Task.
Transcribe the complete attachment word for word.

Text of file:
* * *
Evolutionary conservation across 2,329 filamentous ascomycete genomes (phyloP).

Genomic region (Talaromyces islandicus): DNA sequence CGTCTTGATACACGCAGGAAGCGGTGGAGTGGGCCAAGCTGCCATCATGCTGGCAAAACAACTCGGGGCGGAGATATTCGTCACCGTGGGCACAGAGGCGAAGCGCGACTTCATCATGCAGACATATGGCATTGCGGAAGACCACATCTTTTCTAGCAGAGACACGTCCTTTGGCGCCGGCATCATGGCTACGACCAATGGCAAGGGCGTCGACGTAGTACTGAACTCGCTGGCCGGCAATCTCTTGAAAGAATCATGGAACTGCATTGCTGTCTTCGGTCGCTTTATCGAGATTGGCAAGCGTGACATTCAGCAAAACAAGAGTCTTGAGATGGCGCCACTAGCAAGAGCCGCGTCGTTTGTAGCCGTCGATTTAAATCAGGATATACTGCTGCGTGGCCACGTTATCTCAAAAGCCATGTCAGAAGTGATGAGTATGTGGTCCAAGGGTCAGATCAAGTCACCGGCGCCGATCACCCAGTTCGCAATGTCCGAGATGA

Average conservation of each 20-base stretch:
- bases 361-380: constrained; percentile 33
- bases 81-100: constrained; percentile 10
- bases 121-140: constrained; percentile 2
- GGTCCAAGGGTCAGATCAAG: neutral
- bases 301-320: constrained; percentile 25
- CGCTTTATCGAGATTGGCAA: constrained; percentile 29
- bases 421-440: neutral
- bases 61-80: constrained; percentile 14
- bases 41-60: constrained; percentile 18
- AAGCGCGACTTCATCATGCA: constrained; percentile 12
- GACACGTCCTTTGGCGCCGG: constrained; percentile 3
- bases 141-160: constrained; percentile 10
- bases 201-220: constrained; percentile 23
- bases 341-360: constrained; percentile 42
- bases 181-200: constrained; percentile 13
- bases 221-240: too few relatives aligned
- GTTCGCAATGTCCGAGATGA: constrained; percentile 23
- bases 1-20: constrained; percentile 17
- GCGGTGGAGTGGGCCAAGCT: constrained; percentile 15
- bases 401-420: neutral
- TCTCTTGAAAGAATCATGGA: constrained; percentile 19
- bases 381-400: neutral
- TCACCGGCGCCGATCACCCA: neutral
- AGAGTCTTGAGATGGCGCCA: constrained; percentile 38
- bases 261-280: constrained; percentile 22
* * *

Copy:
Evolutionary conservation across 2,329 filamentous ascomycete genomes (phyloP).

Genomic region (Talaromyces islandicus): DNA sequence CGTCTTGATACACGCAGGAAGCGGTGGAGTGGGCCAAGCTGCCATCATGCTGGCAAAACAACTCGGGGCGGAGATATTCGTCACCGTGGGCACAGAGGCGAAGCGCGACTTCATCATGCAGACATATGGCATTGCGGAAGACCACATCTTTTCTAGCAGAGACACGTCCTTTGGCGCCGGCATCATGGCTACGACCAATGGCAAGGGCGTCGACGTAGTACTGAACTCGCTGGCCGGCAATCTCTTGAAAGAATCATGGAACTGCATTGCTGTCTTCGGTCGCTTTATCGAGATTGGCAAGCGTGACATTCAGCAAAACAAGAGTCTTGAGATGGCGCCACTAGCAAGAGCCGCGTCGTTTGTAGCCGTCGATTTAAATCAGGATATACTGCTGCGTGGCCACGTTATCTCAAAAGCCATGTCAGAAGTGATGAGTATGTGGTCCAAGGGTCAGATCAAGTCACCGGCGCCGATCACCCAGTTCGCAATGTCCGAGATGA

Average conservation of each 20-base stretch:
- bases 361-380: constrained; percentile 33
- bases 81-100: constrained; percentile 10
- bases 121-140: constrained; percentile 2
- GGTCCAAGGGTCAGATCAAG: neutral
- bases 301-320: constrained; percentile 25
- CGCTTTATCGAGATTGGCAA: constrained; percentile 29
- bases 421-440: neutral
- bases 61-80: constrained; percentile 14
- bases 41-60: constrained; percentile 18
- AAGCGCGACTTCATCATGCA: constrained; percentile 12
- GACACGTCCTTTGGCGCCGG: constrained; percentile 3
- bases 141-160: constrained; percentile 10
- bases 201-220: constrained; percentile 23
- bases 341-360: constrained; percentile 42
- bases 181-200: constrained; percentile 13
- bases 221-240: too few relatives aligned
- GTTCGCAATGTCCGAGATGA: constrained; percentile 23
- bases 1-20: constrained; percentile 17
- GCGGTGGAGTGGGCCAAGCT: constrained; percentile 15
- bases 401-420: neutral
- TCTCTTGAAAGAATCATGGA: constrained; percentile 19
- bases 381-400: neutral
- TCACCGGCGCCGATCACCCA: neutral
- AGAGTCTTGAGATGGCGCCA: constrained; percentile 38
- bases 261-280: constrained; percentile 22